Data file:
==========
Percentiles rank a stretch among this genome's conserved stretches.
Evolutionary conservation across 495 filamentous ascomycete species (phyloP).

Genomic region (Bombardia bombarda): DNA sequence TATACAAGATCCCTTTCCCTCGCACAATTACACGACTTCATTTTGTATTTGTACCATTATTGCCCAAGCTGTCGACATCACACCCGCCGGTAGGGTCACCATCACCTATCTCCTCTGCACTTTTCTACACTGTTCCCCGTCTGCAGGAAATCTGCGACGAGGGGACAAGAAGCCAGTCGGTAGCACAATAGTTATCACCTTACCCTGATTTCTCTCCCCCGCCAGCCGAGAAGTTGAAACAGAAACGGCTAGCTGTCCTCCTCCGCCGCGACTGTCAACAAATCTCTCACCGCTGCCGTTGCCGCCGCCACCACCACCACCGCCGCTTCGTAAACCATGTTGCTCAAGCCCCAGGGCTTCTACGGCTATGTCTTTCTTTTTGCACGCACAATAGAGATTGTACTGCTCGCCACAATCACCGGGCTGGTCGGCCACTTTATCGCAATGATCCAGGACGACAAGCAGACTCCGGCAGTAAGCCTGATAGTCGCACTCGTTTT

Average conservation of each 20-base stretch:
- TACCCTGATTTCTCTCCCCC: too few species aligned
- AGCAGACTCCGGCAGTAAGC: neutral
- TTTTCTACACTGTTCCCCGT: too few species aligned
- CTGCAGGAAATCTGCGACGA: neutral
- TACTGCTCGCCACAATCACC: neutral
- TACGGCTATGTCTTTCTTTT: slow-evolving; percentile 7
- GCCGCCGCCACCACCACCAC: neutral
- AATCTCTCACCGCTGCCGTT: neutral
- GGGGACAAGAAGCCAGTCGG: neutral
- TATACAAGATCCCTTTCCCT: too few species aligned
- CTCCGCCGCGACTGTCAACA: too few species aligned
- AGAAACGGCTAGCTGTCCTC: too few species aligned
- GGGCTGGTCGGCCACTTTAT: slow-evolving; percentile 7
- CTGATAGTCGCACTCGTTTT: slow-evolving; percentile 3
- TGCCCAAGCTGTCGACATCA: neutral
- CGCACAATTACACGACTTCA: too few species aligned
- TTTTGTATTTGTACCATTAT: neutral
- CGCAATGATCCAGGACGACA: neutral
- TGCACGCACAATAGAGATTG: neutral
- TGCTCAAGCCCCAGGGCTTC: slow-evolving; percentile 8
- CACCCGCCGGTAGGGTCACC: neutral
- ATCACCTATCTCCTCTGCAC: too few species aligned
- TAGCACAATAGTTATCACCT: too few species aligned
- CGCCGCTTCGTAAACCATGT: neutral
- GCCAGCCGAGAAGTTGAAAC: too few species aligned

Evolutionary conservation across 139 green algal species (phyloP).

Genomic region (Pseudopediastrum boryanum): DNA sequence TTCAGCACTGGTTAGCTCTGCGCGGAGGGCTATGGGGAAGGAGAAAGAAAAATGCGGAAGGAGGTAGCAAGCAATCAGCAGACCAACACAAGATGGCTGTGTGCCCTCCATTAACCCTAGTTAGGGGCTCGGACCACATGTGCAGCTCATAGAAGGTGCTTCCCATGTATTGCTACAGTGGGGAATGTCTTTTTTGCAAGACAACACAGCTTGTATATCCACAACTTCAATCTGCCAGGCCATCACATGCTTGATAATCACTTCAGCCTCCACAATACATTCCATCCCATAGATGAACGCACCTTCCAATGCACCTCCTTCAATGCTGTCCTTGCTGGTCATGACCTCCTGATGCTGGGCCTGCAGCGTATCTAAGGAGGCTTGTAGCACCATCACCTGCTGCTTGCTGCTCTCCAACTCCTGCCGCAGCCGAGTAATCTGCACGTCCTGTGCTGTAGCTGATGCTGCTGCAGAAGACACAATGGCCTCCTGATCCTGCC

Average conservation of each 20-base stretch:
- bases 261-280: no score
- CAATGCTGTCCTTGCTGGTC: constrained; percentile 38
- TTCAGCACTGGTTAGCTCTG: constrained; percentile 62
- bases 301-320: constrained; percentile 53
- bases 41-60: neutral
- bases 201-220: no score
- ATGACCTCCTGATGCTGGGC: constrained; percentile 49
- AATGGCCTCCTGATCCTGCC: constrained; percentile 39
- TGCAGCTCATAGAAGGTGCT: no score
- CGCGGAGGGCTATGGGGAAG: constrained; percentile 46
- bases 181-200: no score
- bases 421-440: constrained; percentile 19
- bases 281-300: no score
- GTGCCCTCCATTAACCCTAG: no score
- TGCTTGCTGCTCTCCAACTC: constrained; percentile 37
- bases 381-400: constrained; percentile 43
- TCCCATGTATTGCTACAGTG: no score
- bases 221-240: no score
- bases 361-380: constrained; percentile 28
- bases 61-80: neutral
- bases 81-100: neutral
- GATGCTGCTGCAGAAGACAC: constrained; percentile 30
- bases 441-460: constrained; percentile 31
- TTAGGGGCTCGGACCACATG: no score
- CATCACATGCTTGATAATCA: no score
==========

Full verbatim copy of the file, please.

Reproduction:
Percentiles rank a stretch among this genome's conserved stretches.
Evolutionary conservation across 495 filamentous ascomycete species (phyloP).

Genomic region (Bombardia bombarda): DNA sequence TATACAAGATCCCTTTCCCTCGCACAATTACACGACTTCATTTTGTATTTGTACCATTATTGCCCAAGCTGTCGACATCACACCCGCCGGTAGGGTCACCATCACCTATCTCCTCTGCACTTTTCTACACTGTTCCCCGTCTGCAGGAAATCTGCGACGAGGGGACAAGAAGCCAGTCGGTAGCACAATAGTTATCACCTTACCCTGATTTCTCTCCCCCGCCAGCCGAGAAGTTGAAACAGAAACGGCTAGCTGTCCTCCTCCGCCGCGACTGTCAACAAATCTCTCACCGCTGCCGTTGCCGCCGCCACCACCACCACCGCCGCTTCGTAAACCATGTTGCTCAAGCCCCAGGGCTTCTACGGCTATGTCTTTCTTTTTGCACGCACAATAGAGATTGTACTGCTCGCCACAATCACCGGGCTGGTCGGCCACTTTATCGCAATGATCCAGGACGACAAGCAGACTCCGGCAGTAAGCCTGATAGTCGCACTCGTTTT

Average conservation of each 20-base stretch:
- TACCCTGATTTCTCTCCCCC: too few species aligned
- AGCAGACTCCGGCAGTAAGC: neutral
- TTTTCTACACTGTTCCCCGT: too few species aligned
- CTGCAGGAAATCTGCGACGA: neutral
- TACTGCTCGCCACAATCACC: neutral
- TACGGCTATGTCTTTCTTTT: slow-evolving; percentile 7
- GCCGCCGCCACCACCACCAC: neutral
- AATCTCTCACCGCTGCCGTT: neutral
- GGGGACAAGAAGCCAGTCGG: neutral
- TATACAAGATCCCTTTCCCT: too few species aligned
- CTCCGCCGCGACTGTCAACA: too few species aligned
- AGAAACGGCTAGCTGTCCTC: too few species aligned
- GGGCTGGTCGGCCACTTTAT: slow-evolving; percentile 7
- CTGATAGTCGCACTCGTTTT: slow-evolving; percentile 3
- TGCCCAAGCTGTCGACATCA: neutral
- CGCACAATTACACGACTTCA: too few species aligned
- TTTTGTATTTGTACCATTAT: neutral
- CGCAATGATCCAGGACGACA: neutral
- TGCACGCACAATAGAGATTG: neutral
- TGCTCAAGCCCCAGGGCTTC: slow-evolving; percentile 8
- CACCCGCCGGTAGGGTCACC: neutral
- ATCACCTATCTCCTCTGCAC: too few species aligned
- TAGCACAATAGTTATCACCT: too few species aligned
- CGCCGCTTCGTAAACCATGT: neutral
- GCCAGCCGAGAAGTTGAAAC: too few species aligned

Evolutionary conservation across 139 green algal species (phyloP).

Genomic region (Pseudopediastrum boryanum): DNA sequence TTCAGCACTGGTTAGCTCTGCGCGGAGGGCTATGGGGAAGGAGAAAGAAAAATGCGGAAGGAGGTAGCAAGCAATCAGCAGACCAACACAAGATGGCTGTGTGCCCTCCATTAACCCTAGTTAGGGGCTCGGACCACATGTGCAGCTCATAGAAGGTGCTTCCCATGTATTGCTACAGTGGGGAATGTCTTTTTTGCAAGACAACACAGCTTGTATATCCACAACTTCAATCTGCCAGGCCATCACATGCTTGATAATCACTTCAGCCTCCACAATACATTCCATCCCATAGATGAACGCACCTTCCAATGCACCTCCTTCAATGCTGTCCTTGCTGGTCATGACCTCCTGATGCTGGGCCTGCAGCGTATCTAAGGAGGCTTGTAGCACCATCACCTGCTGCTTGCTGCTCTCCAACTCCTGCCGCAGCCGAGTAATCTGCACGTCCTGTGCTGTAGCTGATGCTGCTGCAGAAGACACAATGGCCTCCTGATCCTGCC

Average conservation of each 20-base stretch:
- bases 261-280: no score
- CAATGCTGTCCTTGCTGGTC: constrained; percentile 38
- TTCAGCACTGGTTAGCTCTG: constrained; percentile 62
- bases 301-320: constrained; percentile 53
- bases 41-60: neutral
- bases 201-220: no score
- ATGACCTCCTGATGCTGGGC: constrained; percentile 49
- AATGGCCTCCTGATCCTGCC: constrained; percentile 39
- TGCAGCTCATAGAAGGTGCT: no score
- CGCGGAGGGCTATGGGGAAG: constrained; percentile 46
- bases 181-200: no score
- bases 421-440: constrained; percentile 19
- bases 281-300: no score
- GTGCCCTCCATTAACCCTAG: no score
- TGCTTGCTGCTCTCCAACTC: constrained; percentile 37
- bases 381-400: constrained; percentile 43
- TCCCATGTATTGCTACAGTG: no score
- bases 221-240: no score
- bases 361-380: constrained; percentile 28
- bases 61-80: neutral
- bases 81-100: neutral
- GATGCTGCTGCAGAAGACAC: constrained; percentile 30
- bases 441-460: constrained; percentile 31
- TTAGGGGCTCGGACCACATG: no score
- CATCACATGCTTGATAATCA: no score